The time people spend on Facebook is declining -- and CEO Mark Zuckerberg says that’s a good thing.
During the fourth quarter, total time spent declined by 5%, which amounted to about 50 million hours, daily, Zuckerberg revealed on Wednesday.
Zuckerberg said the decline was a direct result of ongoing changes to Facebook’s News Feed, which include promoting more “meaningful” content and user engagement, while discouraging passive video viewing and lower quality content.
“The most important driver of our business has never been about time spent itself,” Zuckerberg told analysts on Facebook’s fourth-quarter earnings call. “By focusing on meaningful connections, our community and business will be stronger over the long term,” he insisted.
At least in the short term, Zuckerberg admits all the changes to Facebook’s flagship service would “significantly impact our profitability.”
That did not appear to be the case in the fourth quarter, however. Beating analysts’ estimates, the social giant reported revenue of$12.97 billion for the period.
Yet, Facebook watchers says it is too early to see how the network’s News Feed changes will impact its bottom line.
“We won’t have visibility into these [sorts of] questions probably until Facebook’s Q1 or Q2 earnings later this year,” suggested Eric Berry, CEO of ad startup TripleLift.
The sense among some analysts and marketers is that Facebook’s enormous size and unrivaled market position with shield the company during its content realignment.
“Our interactions with marketers suggests that any concerns they have can still be alleviated by Facebook’s sheer scale and its relative utility vs. alternatives in digital media,” Pivotal Research Group’s Brian Wieser said in a note to investors.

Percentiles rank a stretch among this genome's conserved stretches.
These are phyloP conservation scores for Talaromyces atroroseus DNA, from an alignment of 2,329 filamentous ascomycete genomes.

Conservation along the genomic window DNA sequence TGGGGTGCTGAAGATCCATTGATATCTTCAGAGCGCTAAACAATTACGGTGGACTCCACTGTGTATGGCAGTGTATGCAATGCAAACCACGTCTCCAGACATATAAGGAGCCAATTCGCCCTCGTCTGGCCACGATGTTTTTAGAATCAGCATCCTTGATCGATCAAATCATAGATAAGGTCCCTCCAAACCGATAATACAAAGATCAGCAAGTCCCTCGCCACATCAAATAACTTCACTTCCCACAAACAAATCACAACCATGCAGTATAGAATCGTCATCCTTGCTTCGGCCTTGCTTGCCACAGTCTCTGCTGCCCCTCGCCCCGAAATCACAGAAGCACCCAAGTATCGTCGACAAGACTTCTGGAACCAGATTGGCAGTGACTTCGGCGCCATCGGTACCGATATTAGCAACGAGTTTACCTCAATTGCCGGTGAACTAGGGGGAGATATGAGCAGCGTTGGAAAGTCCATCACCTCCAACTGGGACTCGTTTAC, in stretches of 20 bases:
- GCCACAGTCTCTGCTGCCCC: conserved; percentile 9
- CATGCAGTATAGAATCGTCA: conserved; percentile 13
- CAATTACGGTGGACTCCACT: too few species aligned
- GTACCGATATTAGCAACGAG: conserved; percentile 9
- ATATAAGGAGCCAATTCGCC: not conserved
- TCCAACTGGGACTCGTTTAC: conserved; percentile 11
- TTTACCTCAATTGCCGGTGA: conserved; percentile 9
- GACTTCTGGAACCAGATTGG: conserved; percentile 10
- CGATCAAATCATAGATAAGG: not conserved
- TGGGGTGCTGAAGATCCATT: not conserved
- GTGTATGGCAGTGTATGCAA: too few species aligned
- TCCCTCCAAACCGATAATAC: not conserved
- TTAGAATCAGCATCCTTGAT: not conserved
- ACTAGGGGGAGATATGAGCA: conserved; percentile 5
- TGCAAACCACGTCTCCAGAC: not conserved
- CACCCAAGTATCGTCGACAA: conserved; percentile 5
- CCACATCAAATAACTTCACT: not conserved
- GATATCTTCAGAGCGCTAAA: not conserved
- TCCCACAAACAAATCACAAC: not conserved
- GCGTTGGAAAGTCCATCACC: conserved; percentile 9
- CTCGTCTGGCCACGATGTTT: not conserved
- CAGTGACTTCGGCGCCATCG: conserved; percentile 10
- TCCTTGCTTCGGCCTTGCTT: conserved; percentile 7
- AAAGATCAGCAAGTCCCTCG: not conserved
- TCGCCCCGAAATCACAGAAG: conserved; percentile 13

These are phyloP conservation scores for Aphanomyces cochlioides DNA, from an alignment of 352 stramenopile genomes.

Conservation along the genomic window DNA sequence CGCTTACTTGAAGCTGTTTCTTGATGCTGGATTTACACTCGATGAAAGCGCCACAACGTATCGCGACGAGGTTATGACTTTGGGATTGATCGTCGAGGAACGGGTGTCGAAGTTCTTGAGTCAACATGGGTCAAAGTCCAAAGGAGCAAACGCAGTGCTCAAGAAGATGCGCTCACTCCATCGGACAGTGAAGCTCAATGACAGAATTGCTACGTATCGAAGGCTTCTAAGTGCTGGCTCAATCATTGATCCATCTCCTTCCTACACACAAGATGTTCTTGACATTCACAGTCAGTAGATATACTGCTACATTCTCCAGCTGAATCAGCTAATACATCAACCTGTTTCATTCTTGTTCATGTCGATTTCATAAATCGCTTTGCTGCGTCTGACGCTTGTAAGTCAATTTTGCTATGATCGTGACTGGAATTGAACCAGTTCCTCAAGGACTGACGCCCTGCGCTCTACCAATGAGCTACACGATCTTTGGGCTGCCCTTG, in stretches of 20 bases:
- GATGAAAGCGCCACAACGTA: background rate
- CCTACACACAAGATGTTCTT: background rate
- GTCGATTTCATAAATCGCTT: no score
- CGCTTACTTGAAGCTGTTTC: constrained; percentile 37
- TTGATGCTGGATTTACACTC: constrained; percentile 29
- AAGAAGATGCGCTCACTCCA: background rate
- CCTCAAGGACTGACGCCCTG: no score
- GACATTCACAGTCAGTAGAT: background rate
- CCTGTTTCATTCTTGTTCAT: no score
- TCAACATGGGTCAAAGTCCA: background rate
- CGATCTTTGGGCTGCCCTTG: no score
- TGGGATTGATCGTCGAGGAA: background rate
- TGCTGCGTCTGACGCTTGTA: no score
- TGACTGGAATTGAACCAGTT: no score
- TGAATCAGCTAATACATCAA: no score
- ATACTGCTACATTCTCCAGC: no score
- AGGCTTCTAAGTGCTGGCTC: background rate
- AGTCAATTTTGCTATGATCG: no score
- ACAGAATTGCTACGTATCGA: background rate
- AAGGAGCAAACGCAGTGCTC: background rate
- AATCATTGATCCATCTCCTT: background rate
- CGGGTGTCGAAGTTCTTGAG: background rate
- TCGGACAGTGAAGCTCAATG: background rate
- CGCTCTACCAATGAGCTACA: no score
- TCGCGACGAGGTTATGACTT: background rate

“Facebook likely has a significant amount of pricing power, although some share -- probably a large minority -- will be price sensitive, meaning that less ad inventory will contribute to a deceleration in 2018,” Wieser suggested.
During the fourth quarter, mobile advertising revenue represented approximately 89% of total ad revenue -- up from approximately 84% of total ad revenue in the fourth quarter of 2016.
On average, daily active users (DAUs) hit 1.4 billion in December -- an increase of 14% year-over-year. As of December, monthly active users (MAUs) hit 2.13 billion -- also an increase of 14% year-over-year.
In the United States and Canada, however, Facebook’s DAUs actually declined for the first time in the company’s history -- from 185 million in the third quarter of 2017 to 184 million in the fourth quarter of the year.
At the risk of short-term profits, Facebook is clearly taking efforts to clean up its network seriously. Just this week, the tech titan decided to ban any and all ads pushing cryptocurrencies like Bitcoin.
While not all cryptocurrencies may be deceptive or harmful, there are just too many bad actors using the promise of digital riches to mislead and defraud unsuspecting consumers, Facebook decided.
As part of Zuckerberg’s push for greater authenticity, Facebook also recently began cracking down on solicitors of “likes,” shares and other types of phony engagement. It’s what Facebook calls “engagement bait,” or the manipulation of its News Feed algorithm in order to boost engagement and achieve greater reach.